"Over a dozen Western journalists have been murdered since the war began," I wrote at one point. "Every time I turn on the television, I brace myself for the worst."
His e-response zipped back within minutes: "Victoria, my beloved detective, if I come home tomorrow, will you faithfully promise to withdraw from every investigation where I worry about your safety?"
A message which made me angrier because I knew he was right--I was being manipulative, not playing fair. I needed to see him, though, touch him, hear him--live, not in cyberspace.
I took to wearing myself out running. I certainly wore out the two dogs I share with my downstairs neighbor: they started retreating to Mr. Contreras's bedroom when they saw me arrive in my sweats.
Despite my long runs--I'd go ten miles most days, instead of my usual five or six--I couldn't wear myself out enough to sleep. I lost ten pounds in the six months after the Trade Center, which worried my downstairs neighbor: Mr. Contreras took to frying up French toast and bacon when I came in from my runs, and finally bullied me into going to Lotty Herschel for a complete physical. Lotty said I was fine physically, just suffering as so many were from exhaustion of the spirit.
Whatever name you gave it, I only had half a mind for my work these days. I specialize in financial and industrial crime. It used to be that I spent a lot of time on foot, going to government buildings to look at records, doing physical surveillance and so on. But in the days of the Internet, you traipse from website to website. You need to be able to concentrate in front of a computer for long hours, and concentration wasn't something I was good at right now.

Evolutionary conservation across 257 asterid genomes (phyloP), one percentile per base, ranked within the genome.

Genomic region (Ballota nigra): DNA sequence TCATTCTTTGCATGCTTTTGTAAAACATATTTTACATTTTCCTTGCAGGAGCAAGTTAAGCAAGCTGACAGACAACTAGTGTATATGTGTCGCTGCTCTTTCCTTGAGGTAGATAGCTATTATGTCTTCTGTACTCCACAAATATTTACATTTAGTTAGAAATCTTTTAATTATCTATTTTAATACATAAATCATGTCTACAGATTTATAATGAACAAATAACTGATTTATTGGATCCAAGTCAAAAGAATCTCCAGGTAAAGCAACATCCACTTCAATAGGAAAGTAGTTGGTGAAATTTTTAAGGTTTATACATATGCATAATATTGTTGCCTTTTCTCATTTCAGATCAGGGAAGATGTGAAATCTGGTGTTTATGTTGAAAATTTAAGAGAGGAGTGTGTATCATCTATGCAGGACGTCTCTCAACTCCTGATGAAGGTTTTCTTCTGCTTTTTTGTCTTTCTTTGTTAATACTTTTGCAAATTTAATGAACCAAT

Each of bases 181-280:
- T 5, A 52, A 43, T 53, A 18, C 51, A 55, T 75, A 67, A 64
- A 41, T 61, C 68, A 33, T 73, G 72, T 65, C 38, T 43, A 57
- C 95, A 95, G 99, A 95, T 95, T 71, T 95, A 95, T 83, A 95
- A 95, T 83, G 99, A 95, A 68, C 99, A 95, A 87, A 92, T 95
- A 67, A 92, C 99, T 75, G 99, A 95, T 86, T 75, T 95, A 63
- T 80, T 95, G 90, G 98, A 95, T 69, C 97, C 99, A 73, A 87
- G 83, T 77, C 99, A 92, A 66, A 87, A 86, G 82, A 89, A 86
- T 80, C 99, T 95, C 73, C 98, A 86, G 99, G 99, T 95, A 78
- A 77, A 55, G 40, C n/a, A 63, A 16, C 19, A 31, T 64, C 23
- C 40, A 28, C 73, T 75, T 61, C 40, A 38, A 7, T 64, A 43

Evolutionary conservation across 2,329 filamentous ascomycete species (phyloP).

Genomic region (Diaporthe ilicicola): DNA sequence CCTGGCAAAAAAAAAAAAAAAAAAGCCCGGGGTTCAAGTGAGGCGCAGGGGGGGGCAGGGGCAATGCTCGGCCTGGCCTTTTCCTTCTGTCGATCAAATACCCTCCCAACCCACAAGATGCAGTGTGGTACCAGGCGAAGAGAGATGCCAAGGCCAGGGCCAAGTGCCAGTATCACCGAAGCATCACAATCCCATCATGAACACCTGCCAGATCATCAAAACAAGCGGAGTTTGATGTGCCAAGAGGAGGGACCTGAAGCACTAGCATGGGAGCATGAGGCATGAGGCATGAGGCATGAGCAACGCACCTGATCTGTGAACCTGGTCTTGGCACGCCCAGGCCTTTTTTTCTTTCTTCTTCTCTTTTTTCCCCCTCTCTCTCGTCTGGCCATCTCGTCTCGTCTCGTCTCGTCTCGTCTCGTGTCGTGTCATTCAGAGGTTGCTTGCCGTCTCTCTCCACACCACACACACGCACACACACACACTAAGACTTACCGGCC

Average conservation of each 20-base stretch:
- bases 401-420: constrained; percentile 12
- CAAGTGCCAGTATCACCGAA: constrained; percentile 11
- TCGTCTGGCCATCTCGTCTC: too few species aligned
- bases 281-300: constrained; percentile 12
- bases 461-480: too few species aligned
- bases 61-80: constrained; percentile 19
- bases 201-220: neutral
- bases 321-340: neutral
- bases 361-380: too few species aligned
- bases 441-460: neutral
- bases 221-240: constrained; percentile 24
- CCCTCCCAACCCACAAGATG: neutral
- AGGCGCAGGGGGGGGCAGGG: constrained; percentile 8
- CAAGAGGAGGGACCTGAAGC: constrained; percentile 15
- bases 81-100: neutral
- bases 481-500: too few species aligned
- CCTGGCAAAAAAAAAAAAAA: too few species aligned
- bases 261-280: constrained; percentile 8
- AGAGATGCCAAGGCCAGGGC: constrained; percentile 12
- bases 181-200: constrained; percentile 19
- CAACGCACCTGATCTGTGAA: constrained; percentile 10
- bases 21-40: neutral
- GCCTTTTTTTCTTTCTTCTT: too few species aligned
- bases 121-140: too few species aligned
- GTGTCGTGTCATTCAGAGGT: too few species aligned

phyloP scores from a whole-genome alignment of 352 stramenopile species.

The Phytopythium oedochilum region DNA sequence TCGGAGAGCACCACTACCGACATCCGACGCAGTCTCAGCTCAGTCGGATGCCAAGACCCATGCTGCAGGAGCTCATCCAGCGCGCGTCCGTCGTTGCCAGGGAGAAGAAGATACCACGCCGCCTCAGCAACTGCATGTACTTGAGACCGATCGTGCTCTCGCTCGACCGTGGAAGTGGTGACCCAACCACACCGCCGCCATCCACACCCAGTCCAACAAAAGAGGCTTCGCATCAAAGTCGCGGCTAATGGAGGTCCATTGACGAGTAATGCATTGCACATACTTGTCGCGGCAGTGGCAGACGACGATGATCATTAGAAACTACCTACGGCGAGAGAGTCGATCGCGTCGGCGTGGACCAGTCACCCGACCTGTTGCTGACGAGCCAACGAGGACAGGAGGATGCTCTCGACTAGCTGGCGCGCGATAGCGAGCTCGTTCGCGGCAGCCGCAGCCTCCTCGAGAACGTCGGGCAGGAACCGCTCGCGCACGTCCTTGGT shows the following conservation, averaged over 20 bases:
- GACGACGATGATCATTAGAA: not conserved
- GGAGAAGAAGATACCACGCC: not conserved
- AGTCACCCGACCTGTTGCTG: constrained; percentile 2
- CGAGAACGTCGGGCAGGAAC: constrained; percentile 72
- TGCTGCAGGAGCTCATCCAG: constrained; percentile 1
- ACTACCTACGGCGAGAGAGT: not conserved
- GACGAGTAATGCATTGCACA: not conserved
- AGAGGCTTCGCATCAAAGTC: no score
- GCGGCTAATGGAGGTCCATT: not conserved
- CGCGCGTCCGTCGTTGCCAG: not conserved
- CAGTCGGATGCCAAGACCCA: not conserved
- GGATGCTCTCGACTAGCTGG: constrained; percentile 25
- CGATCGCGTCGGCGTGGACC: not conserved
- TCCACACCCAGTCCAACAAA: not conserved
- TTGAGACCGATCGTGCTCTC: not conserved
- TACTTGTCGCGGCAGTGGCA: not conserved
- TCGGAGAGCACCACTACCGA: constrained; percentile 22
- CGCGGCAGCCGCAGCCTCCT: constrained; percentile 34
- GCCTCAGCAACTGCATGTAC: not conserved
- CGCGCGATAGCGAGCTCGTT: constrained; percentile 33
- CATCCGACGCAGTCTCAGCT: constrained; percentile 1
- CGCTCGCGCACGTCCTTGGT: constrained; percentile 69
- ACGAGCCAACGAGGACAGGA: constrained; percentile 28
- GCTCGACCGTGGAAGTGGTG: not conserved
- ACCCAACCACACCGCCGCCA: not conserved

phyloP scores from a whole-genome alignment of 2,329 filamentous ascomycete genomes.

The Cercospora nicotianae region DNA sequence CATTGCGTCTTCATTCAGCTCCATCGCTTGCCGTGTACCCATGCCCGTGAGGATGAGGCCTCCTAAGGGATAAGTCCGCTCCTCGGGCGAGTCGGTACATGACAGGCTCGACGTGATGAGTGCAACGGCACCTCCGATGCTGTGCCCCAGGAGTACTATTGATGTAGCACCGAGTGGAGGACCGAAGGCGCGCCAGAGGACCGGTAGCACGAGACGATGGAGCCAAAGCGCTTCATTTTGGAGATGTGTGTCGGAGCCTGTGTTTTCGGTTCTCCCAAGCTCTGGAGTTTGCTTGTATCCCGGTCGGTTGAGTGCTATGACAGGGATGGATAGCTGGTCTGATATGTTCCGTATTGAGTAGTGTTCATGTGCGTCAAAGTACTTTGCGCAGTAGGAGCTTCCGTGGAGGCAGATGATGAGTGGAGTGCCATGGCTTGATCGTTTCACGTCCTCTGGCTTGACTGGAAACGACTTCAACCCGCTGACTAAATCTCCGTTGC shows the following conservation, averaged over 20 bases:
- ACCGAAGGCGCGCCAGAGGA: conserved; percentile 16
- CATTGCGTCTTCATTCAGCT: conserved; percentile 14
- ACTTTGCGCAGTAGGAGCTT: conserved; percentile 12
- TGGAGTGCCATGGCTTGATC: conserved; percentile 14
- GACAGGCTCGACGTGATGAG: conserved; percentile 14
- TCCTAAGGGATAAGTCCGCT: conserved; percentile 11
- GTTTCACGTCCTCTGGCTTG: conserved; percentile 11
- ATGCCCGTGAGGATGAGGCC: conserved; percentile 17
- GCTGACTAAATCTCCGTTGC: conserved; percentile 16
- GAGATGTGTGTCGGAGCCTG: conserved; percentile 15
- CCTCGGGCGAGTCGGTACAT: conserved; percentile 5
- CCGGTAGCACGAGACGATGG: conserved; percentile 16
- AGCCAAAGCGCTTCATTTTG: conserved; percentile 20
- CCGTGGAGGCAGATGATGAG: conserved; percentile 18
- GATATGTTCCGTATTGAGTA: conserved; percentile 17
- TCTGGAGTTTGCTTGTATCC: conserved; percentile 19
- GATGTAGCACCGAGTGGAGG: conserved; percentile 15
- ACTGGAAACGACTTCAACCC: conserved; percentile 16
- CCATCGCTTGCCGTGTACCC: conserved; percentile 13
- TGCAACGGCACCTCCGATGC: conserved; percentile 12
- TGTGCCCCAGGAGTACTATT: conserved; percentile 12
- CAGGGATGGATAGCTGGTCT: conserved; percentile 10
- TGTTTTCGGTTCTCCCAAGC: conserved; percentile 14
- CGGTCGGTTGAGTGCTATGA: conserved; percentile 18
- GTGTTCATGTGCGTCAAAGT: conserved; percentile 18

Which is why I was wandering around Larchmont Hall in the dark. When my most important client asked me to look for intruders who might be breaking in there at night, I was so eager to do something physical that I would even have scrubbed the crumbling stone benches around the house's ornamental pond.
Darraugh Graham has been with me almost since the day I opened my agency. The New York office of his company, Continental United, had lost three people in the Trade Center disaster. Darraugh had taken it hard, but he was flinty, chalklike in grief, more moving than the bluster we were hearing from too many mouths these days. He wouldn't dwell on his loss or the aftermath but took me to his conference room, where he unrolled a detail map of the western suburbs.
"I asked you here for personal reasons, not business." He snapped his middle finger onto a green splodge northwest of Naperville, in unincorporated New Solway. "All this is private land. Big mansions belonging to old families out here, you know, the Ebbersleys, Felittis, and so on. They've been able to keep the land intact--like a private forest preserve. This brown finger is where Taverner sold ten acres to a developer back in 'seventy-two. There was an uproar at the time, but he was within his rights. He had to meet his legal fees, I think." I followed Darraugh's long index finger as he traced a brown patch that cut into the green like a carrot.
"East is a golf course. South, the complex where my mother lives." At the best of times, Darraugh is a wintry, distant man. It was hard to picture him in normal situations, like being born.
"Mother's ninety-one. She manages on her own with help, and, anyway, I don't want--she doesn't want to live with me. She lives in a development here--Anodyne Park. Town houses, apartments, little shopping center, nursing home if she needs medical help. She seems to like it. She's gregarious. Like my son--sociability skips generations in my family." His bleak smile appeared briefly. "Ridiculous name for a development, Anodyne Park, offensive when you think about the Alzheimer's wing at the nursing home--Mother tells me the word means something like 'soothing' or 'healing.'
From Blacklist by Sara Paretsky. Copyright Sara Paretsky 2003. All rights reserved. No part of this excerpt may be reproduced without written permission from the publisher, Putnam Publishing.
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